I really liked Jenny’s take on 50 Shades, because I thought it was pretty ballsy of her to snark like that about another author’s books. Plus, the recaps were funny, and they came from a romance writer, so there wasn’t any of the subtle condescension I’d encountered in a lot of the 50 Shades material I’d seen online.

Since my abortive attempt to read Twilight, I have successfully read a lot of feminist theory as well. One of the things I’ve taken away from what I’ve read is that sexism isn’t always horrible and flashy and obvious. Often it’s quieter and more insidious. It’s finding myself on one of my favorite communities online having to read yet another screed by some know-it-all nerdy dude in his early twenties who used “Twilight” as shorthand for “awful writing.” It’s listening to other women say things like, “I mean, I like romance, but ugh, Twilight, amirite?” It’s being one of those women myself. It’s realizing that Twilight and to some extent 50 Shades can be the shorthand for “stupid romance that girls like.”

Lately I’ve been reading Anne Jamison’s excellent Fic, which is a brief overview of a few moments in fannish history. Jamison is a literature professor who’s taught courses on fanfic, and she devotes a lot of time to the Twilight fandom, including the pull-to-publish phenomenon, and what she’s written has really intrigued me. Some of the fics she used to teach actually have been pulled to publish, but she points out that they were doing interesting things with the source material that made them worthy of analysis.

Which is why I checked out several of them from the library: Christina Lauren’s Beautiful Bastard, Sylvain Reynard’s Gabriel’s Inferno, and I shelled out money for Shay Savage’s Transcendence.. I’m curious if I’ll find any of these works derivative or transformative. (I’m particularly excited about the Reynard piece because he’s a man and I’ve been promised actual Dante and fewer marriage contracts. Also, the Savage is about a cave man who can’t speak and the time traveler who loves him. Sounds delicious.)

Jamison’s book has made me think a bit more on my position about fanfic with the serial numbers filed off. It’s not quite as easy as changing some names to make a buck, and it’s not as if alternative universe fanfic didn’t exist before Twilight. (Hello, Uber Xena… which provided a struggling bisexual wee Shannon with her first taste of healthy and sexy lesbian relationships.) So I can’t entirely say it’s always wrong. I can be dismayed that 50 Shades entered the cultural zeitgeist instead of something I find less problematic, but, I mean, Twilight didn’t give me well-rounded characters. Maybe these ficcers turned pro writers can at least improve on that score.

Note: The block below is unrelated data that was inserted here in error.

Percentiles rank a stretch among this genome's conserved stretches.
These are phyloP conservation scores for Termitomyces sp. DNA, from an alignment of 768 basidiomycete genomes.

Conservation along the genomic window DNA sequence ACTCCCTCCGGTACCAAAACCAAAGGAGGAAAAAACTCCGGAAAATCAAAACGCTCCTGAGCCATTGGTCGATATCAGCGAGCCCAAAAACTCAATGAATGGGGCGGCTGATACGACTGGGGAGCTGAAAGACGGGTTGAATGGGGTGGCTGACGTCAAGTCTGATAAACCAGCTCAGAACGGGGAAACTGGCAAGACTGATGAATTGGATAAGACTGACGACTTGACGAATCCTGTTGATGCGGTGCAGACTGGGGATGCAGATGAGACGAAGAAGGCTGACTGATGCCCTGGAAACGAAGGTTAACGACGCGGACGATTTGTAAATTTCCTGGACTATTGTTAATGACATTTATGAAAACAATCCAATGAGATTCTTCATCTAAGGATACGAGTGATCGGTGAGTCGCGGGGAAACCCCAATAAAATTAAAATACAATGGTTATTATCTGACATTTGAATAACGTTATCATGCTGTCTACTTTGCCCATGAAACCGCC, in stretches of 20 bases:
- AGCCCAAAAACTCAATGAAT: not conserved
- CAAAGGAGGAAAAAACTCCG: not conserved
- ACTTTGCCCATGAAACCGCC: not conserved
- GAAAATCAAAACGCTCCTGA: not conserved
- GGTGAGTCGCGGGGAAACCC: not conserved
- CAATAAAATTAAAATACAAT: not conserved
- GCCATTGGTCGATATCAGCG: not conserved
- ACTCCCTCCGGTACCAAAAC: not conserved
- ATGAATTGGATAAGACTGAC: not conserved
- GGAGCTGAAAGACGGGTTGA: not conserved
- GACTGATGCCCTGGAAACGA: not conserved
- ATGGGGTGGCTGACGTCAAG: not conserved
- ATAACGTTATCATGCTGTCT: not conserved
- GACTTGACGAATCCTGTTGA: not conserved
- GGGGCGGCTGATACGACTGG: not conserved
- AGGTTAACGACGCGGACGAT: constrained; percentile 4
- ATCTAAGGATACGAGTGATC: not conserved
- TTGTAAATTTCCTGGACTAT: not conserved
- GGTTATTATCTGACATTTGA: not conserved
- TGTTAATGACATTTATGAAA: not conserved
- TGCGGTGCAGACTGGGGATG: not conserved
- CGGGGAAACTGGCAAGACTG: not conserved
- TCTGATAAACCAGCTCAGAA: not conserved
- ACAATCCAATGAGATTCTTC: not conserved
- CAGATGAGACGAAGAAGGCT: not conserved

I don’t know how this will go. Or even if I’ll end up reading any of these books. But I’m kind of excited to see what happens.

Review: Into the Arms of Morpheus by Jessica Nichols

Published October 3, 2014 by Shannon

So yes. I do exist. And my good intentions about writing a blog post explaining about how this summer the inspiration to blog wasn’t there went out the window.

I did, however, agree to participate in a blog tour. They will probably never ask me again, but hey, I’m posting!

Just a caveat: The editor of this book is actually a friend. In case that makes a difference. She does know I’m writing an honest review, though.

Into the Arms of Morpheus

I’m not sure that I would have picked up Into the Arms of Morpheus by Jessica Nichols on my own. After having read it, I’m still not entirely sure how I’d classify the experience.

Here’s the blurb:

Sylvia has always harboured a solitary obsession with Morpheus, the Greek God of Dreams. She’s brought it with her from her adolescence in a village of Northern England where she grew up, to the university in Manchester where she now studies.
Nyx is the Goddess of Night, and has spent the centuries stewing in an ancient, unrequited love. Not easily pleased, her attention is drawn to a voice chanting its devotion and desire for her, and she seeks the source of it.
She is not the only god playing in the realms of men, however. When the God of Death and Morpheus himself become aware of this new devotee, the stage is set for the gods to secure their worship, or for a mortal to become one of them.